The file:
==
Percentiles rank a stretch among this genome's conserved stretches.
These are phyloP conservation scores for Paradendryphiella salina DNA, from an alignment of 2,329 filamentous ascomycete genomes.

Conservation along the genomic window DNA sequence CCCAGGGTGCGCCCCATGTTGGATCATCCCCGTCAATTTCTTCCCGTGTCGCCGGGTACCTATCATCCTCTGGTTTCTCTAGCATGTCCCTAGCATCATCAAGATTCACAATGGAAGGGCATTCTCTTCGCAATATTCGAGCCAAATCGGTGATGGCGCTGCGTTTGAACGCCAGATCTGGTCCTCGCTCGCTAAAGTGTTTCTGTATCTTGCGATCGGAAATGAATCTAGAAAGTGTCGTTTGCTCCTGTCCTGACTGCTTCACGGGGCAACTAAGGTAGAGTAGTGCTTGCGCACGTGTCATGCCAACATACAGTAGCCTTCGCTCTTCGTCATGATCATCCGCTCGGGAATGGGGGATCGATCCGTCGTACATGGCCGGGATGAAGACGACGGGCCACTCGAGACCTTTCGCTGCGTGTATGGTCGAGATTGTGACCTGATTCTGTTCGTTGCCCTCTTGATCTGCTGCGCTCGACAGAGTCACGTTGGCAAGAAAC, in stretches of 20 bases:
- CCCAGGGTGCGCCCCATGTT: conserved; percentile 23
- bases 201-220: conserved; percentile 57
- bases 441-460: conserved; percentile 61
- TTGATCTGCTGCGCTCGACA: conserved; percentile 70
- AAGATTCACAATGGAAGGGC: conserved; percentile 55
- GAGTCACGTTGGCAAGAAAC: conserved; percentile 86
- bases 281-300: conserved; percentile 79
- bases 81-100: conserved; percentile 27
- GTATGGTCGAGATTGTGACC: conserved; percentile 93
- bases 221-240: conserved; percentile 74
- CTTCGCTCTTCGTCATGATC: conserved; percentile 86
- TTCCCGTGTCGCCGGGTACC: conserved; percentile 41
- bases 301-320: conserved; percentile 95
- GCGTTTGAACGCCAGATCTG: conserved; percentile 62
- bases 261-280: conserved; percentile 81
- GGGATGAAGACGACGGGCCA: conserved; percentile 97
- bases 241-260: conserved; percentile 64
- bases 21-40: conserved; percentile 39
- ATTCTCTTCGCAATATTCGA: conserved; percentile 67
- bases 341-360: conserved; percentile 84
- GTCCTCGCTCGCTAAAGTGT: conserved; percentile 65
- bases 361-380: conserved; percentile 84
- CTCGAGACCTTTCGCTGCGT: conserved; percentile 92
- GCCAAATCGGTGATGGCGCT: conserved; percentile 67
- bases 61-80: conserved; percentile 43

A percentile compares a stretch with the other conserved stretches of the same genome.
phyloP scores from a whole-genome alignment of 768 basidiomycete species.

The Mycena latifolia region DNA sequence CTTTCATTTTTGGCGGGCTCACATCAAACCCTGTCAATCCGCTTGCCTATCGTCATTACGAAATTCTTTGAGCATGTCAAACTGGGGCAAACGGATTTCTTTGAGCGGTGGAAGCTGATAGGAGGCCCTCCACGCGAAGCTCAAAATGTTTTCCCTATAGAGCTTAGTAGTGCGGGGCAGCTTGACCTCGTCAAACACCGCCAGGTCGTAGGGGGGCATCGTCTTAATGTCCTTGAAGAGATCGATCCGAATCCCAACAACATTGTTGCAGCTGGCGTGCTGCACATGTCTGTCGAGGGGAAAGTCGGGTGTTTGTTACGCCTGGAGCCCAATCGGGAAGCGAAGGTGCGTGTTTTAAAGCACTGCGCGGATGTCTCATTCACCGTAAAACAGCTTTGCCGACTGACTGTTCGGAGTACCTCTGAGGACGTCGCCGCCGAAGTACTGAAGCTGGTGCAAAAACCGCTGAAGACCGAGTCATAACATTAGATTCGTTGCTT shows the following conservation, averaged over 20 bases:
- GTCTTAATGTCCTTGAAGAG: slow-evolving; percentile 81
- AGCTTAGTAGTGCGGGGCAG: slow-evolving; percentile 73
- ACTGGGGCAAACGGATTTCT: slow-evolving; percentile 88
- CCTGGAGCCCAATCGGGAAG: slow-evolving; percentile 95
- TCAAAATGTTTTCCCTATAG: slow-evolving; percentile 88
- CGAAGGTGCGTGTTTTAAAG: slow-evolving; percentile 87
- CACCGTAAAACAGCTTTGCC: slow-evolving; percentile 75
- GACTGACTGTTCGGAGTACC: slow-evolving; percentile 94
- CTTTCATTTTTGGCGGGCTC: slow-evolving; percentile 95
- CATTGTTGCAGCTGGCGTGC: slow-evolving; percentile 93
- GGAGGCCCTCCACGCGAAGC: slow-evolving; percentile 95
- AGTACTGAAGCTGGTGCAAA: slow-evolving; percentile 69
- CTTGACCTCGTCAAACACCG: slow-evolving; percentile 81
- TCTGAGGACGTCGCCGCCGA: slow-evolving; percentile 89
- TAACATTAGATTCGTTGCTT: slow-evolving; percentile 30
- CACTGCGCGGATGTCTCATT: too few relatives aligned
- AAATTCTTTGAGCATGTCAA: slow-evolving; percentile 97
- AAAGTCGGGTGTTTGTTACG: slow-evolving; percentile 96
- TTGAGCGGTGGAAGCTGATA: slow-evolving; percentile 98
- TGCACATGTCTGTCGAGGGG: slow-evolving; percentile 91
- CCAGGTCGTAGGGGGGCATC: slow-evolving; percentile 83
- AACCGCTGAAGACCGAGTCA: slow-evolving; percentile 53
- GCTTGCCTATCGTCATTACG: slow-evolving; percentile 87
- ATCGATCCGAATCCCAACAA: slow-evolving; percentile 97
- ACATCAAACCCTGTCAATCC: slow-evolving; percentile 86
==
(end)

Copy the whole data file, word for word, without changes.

Percentiles rank a stretch among this genome's conserved stretches.
These are phyloP conservation scores for Paradendryphiella salina DNA, from an alignment of 2,329 filamentous ascomycete genomes.

Conservation along the genomic window DNA sequence CCCAGGGTGCGCCCCATGTTGGATCATCCCCGTCAATTTCTTCCCGTGTCGCCGGGTACCTATCATCCTCTGGTTTCTCTAGCATGTCCCTAGCATCATCAAGATTCACAATGGAAGGGCATTCTCTTCGCAATATTCGAGCCAAATCGGTGATGGCGCTGCGTTTGAACGCCAGATCTGGTCCTCGCTCGCTAAAGTGTTTCTGTATCTTGCGATCGGAAATGAATCTAGAAAGTGTCGTTTGCTCCTGTCCTGACTGCTTCACGGGGCAACTAAGGTAGAGTAGTGCTTGCGCACGTGTCATGCCAACATACAGTAGCCTTCGCTCTTCGTCATGATCATCCGCTCGGGAATGGGGGATCGATCCGTCGTACATGGCCGGGATGAAGACGACGGGCCACTCGAGACCTTTCGCTGCGTGTATGGTCGAGATTGTGACCTGATTCTGTTCGTTGCCCTCTTGATCTGCTGCGCTCGACAGAGTCACGTTGGCAAGAAAC, in stretches of 20 bases:
- CCCAGGGTGCGCCCCATGTT: conserved; percentile 23
- bases 201-220: conserved; percentile 57
- bases 441-460: conserved; percentile 61
- TTGATCTGCTGCGCTCGACA: conserved; percentile 70
- AAGATTCACAATGGAAGGGC: conserved; percentile 55
- GAGTCACGTTGGCAAGAAAC: conserved; percentile 86
- bases 281-300: conserved; percentile 79
- bases 81-100: conserved; percentile 27
- GTATGGTCGAGATTGTGACC: conserved; percentile 93
- bases 221-240: conserved; percentile 74
- CTTCGCTCTTCGTCATGATC: conserved; percentile 86
- TTCCCGTGTCGCCGGGTACC: conserved; percentile 41
- bases 301-320: conserved; percentile 95
- GCGTTTGAACGCCAGATCTG: conserved; percentile 62
- bases 261-280: conserved; percentile 81
- GGGATGAAGACGACGGGCCA: conserved; percentile 97
- bases 241-260: conserved; percentile 64
- bases 21-40: conserved; percentile 39
- ATTCTCTTCGCAATATTCGA: conserved; percentile 67
- bases 341-360: conserved; percentile 84
- GTCCTCGCTCGCTAAAGTGT: conserved; percentile 65
- bases 361-380: conserved; percentile 84
- CTCGAGACCTTTCGCTGCGT: conserved; percentile 92
- GCCAAATCGGTGATGGCGCT: conserved; percentile 67
- bases 61-80: conserved; percentile 43

A percentile compares a stretch with the other conserved stretches of the same genome.
phyloP scores from a whole-genome alignment of 768 basidiomycete species.

The Mycena latifolia region DNA sequence CTTTCATTTTTGGCGGGCTCACATCAAACCCTGTCAATCCGCTTGCCTATCGTCATTACGAAATTCTTTGAGCATGTCAAACTGGGGCAAACGGATTTCTTTGAGCGGTGGAAGCTGATAGGAGGCCCTCCACGCGAAGCTCAAAATGTTTTCCCTATAGAGCTTAGTAGTGCGGGGCAGCTTGACCTCGTCAAACACCGCCAGGTCGTAGGGGGGCATCGTCTTAATGTCCTTGAAGAGATCGATCCGAATCCCAACAACATTGTTGCAGCTGGCGTGCTGCACATGTCTGTCGAGGGGAAAGTCGGGTGTTTGTTACGCCTGGAGCCCAATCGGGAAGCGAAGGTGCGTGTTTTAAAGCACTGCGCGGATGTCTCATTCACCGTAAAACAGCTTTGCCGACTGACTGTTCGGAGTACCTCTGAGGACGTCGCCGCCGAAGTACTGAAGCTGGTGCAAAAACCGCTGAAGACCGAGTCATAACATTAGATTCGTTGCTT shows the following conservation, averaged over 20 bases:
- GTCTTAATGTCCTTGAAGAG: slow-evolving; percentile 81
- AGCTTAGTAGTGCGGGGCAG: slow-evolving; percentile 73
- ACTGGGGCAAACGGATTTCT: slow-evolving; percentile 88
- CCTGGAGCCCAATCGGGAAG: slow-evolving; percentile 95
- TCAAAATGTTTTCCCTATAG: slow-evolving; percentile 88
- CGAAGGTGCGTGTTTTAAAG: slow-evolving; percentile 87
- CACCGTAAAACAGCTTTGCC: slow-evolving; percentile 75
- GACTGACTGTTCGGAGTACC: slow-evolving; percentile 94
- CTTTCATTTTTGGCGGGCTC: slow-evolving; percentile 95
- CATTGTTGCAGCTGGCGTGC: slow-evolving; percentile 93
- GGAGGCCCTCCACGCGAAGC: slow-evolving; percentile 95
- AGTACTGAAGCTGGTGCAAA: slow-evolving; percentile 69
- CTTGACCTCGTCAAACACCG: slow-evolving; percentile 81
- TCTGAGGACGTCGCCGCCGA: slow-evolving; percentile 89
- TAACATTAGATTCGTTGCTT: slow-evolving; percentile 30
- CACTGCGCGGATGTCTCATT: too few relatives aligned
- AAATTCTTTGAGCATGTCAA: slow-evolving; percentile 97
- AAAGTCGGGTGTTTGTTACG: slow-evolving; percentile 96
- TTGAGCGGTGGAAGCTGATA: slow-evolving; percentile 98
- TGCACATGTCTGTCGAGGGG: slow-evolving; percentile 91
- CCAGGTCGTAGGGGGGCATC: slow-evolving; percentile 83
- AACCGCTGAAGACCGAGTCA: slow-evolving; percentile 53
- GCTTGCCTATCGTCATTACG: slow-evolving; percentile 87
- ATCGATCCGAATCCCAACAA: slow-evolving; percentile 97
- ACATCAAACCCTGTCAATCC: slow-evolving; percentile 86